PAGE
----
Françoise Gilot-Pablo Picasso
Pablo Picasso and Francoise Gilot, together in 1952. Photo: Lipnitzki/Roger Viollet/Getty Images

How artist Françoise Gilot, who has died at 101, fell in and out of love with Picasso

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“No matter how old you are, you must behave like the ocean. Watch the movement of the waves, the coming and going of the tides. All life has movement, rhythm, a momentum you must seize like a dancer, and if you allow this movement to flow through you, then you become one with the rhythm of life,” artist and memoirist Françoise Gilot, who shared history with one of history’s greatest artists, Pablo Picasso, wrote once. Gilot, 101, the fifth among a succession of Picasso’s long-term companions (in addition to countless paramours), who died in New York City last Tuesday, seized momentums, and moments, all her life.

Gilot was conditioned to go ‘too far’ simply to prove to herself that she was capable of it: what frightened her in any degree, it fascinated her at the same time. She had decided to be a painter as a child. Later, while she studied law at her agronomist father’s insistence, she returned to her true passion of painting during the Second World War when art faced heavy censorship in Nazi-occupied France. In May 1943, when she met Picasso — at a small restaurant, Le Catalan, in the Rue des Grands-Augustins on the Left Bank in Paris — she was all of 21, but already felt that ‘painting was my whole life’.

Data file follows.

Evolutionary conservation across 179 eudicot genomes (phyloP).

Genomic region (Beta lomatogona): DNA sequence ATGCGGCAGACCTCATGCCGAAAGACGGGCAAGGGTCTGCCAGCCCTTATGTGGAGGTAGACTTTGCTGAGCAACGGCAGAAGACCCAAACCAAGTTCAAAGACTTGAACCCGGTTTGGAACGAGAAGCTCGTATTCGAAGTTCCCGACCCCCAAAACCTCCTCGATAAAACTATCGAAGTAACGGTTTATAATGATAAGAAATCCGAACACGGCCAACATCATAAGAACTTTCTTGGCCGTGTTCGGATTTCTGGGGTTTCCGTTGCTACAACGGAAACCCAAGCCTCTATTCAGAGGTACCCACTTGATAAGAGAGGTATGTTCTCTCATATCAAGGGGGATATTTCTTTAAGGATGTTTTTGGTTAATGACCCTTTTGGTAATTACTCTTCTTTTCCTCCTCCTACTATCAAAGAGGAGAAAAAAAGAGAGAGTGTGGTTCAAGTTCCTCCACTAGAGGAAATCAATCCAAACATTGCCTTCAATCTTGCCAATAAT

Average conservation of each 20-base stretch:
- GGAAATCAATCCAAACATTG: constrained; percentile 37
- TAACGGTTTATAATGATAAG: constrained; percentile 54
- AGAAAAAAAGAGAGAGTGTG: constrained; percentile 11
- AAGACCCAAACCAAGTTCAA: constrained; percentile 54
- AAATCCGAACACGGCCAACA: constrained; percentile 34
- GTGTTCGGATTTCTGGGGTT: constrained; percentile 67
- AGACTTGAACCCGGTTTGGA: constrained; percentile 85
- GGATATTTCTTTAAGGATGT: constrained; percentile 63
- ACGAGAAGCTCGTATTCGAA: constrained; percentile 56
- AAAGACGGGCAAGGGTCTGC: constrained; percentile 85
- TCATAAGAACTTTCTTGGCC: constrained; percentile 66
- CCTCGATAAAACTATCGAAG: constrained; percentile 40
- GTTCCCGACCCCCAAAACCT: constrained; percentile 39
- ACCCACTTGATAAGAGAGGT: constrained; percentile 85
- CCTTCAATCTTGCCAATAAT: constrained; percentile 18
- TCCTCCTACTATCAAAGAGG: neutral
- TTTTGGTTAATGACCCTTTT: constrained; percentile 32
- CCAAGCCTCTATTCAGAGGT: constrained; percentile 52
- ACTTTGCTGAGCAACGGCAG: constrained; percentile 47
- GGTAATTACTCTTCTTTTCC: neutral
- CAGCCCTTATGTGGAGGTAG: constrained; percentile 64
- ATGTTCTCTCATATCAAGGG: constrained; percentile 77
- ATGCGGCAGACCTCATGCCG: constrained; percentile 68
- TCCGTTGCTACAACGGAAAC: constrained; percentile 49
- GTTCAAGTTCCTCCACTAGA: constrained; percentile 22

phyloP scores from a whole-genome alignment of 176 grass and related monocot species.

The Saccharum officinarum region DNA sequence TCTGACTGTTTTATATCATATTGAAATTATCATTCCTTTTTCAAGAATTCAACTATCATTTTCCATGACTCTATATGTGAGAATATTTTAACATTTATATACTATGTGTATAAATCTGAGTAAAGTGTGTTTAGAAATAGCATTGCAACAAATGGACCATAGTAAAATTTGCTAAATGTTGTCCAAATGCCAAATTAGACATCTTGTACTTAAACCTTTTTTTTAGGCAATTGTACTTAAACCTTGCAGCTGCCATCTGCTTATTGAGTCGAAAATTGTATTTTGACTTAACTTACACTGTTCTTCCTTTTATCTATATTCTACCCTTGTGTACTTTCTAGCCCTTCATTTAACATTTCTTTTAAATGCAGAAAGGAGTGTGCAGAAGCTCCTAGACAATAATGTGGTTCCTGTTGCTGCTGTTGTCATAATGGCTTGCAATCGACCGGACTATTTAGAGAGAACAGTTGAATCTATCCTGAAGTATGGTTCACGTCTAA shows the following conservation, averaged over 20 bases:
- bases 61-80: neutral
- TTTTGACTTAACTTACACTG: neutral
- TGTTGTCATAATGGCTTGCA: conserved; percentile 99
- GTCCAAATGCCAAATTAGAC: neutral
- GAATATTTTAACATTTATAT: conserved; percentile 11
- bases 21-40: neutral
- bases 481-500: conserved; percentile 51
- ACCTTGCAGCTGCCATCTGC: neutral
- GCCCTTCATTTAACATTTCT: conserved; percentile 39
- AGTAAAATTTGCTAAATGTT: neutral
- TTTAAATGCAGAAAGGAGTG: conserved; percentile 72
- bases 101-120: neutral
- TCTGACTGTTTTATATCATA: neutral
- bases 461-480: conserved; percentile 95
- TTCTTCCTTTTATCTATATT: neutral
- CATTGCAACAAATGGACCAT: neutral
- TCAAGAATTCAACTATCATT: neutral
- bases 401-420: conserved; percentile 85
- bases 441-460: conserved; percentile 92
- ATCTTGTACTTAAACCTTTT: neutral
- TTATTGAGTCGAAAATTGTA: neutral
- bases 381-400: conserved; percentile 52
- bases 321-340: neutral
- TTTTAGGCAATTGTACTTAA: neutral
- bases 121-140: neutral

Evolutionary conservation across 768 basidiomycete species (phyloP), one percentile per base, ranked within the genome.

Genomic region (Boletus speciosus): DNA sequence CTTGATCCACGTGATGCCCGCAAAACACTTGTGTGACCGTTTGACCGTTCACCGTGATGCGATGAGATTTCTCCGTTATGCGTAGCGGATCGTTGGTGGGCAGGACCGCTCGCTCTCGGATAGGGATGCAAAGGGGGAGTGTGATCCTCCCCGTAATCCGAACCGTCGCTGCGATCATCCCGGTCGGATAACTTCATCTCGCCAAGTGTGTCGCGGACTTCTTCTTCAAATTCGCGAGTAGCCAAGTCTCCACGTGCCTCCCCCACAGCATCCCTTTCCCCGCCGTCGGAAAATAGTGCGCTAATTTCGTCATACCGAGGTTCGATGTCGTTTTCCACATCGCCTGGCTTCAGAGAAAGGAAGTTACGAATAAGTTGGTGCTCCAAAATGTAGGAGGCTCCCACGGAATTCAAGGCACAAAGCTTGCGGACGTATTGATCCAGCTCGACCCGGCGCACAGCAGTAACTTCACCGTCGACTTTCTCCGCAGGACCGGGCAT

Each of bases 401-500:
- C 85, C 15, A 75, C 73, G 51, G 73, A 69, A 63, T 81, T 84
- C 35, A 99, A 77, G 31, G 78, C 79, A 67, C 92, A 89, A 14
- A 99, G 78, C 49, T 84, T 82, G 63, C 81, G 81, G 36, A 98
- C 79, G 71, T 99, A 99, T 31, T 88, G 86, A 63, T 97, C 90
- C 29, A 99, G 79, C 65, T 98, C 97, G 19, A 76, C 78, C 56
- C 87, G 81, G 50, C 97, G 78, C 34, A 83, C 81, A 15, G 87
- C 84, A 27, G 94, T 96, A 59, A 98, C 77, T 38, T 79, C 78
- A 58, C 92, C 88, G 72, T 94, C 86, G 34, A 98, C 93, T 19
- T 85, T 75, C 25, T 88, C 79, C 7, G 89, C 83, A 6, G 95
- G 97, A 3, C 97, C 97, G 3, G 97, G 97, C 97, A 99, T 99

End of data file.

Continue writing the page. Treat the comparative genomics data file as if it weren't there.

A risk worth taking

‘When I met Pablo, I knew that here was something larger than life, something to match myself against. The prospect sometimes seemed overpowering, but fear itself can be a delicious sensation. And so I had the feeling that even though the struggle between us was so disproportionate that I ran the risk of a resounding failure, it was a challenge I could not turn down,’ she writes in her compelling memoir, Life with Picasso (1964), written with literary critic Carlton Lake.

Picasso was 61 at the time. When Gilot broke the news to her father, he not just disapproved, but was enraged, eventually forcing her to leave the house and take shelter in her grandmother’s. As a muse, Gilot provided him not only inspiration, but also steadfast support through the peaks and troughs of his tempestuous temperament, and artistic journey. In a pattern that had become all too familiar, he had left behind four previous partners before ultimately passing away (at the age of 91 in 1973) while he was married to his sixth.

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Gilot, who took her children — Claude and Paloma — and left Picasso in the summer of 1953, was the only one to walk away, refusing to be a mere footnote in the shadow of his genius. Hers was a courageous act of defiance, and a stride towards autonomy and self-discovery. Despite the formidable allure of someone whose works would be admired world over and written about for all times to come, Gilot chose to reclaim her independence and forge her path as an artist in her own right.

The one who left

Gilot’s decision was both unforeseen and unforeseeable in the life plan Picasso may have chalked out for himself in the fag end of his life. He was rich and famous, and though he could be insufferable most of the times, he was also irresistible to scores of women, effortlessly commanding attention and adulation from those around him. He was Picasso, after all: the best-known artist in the world, a demigod. For 10 years, they had been a couple, despite the fact that there was 45-year age gap between them.

Françoise Gilot
Françoise Gilot, Étude bleue, Oil on board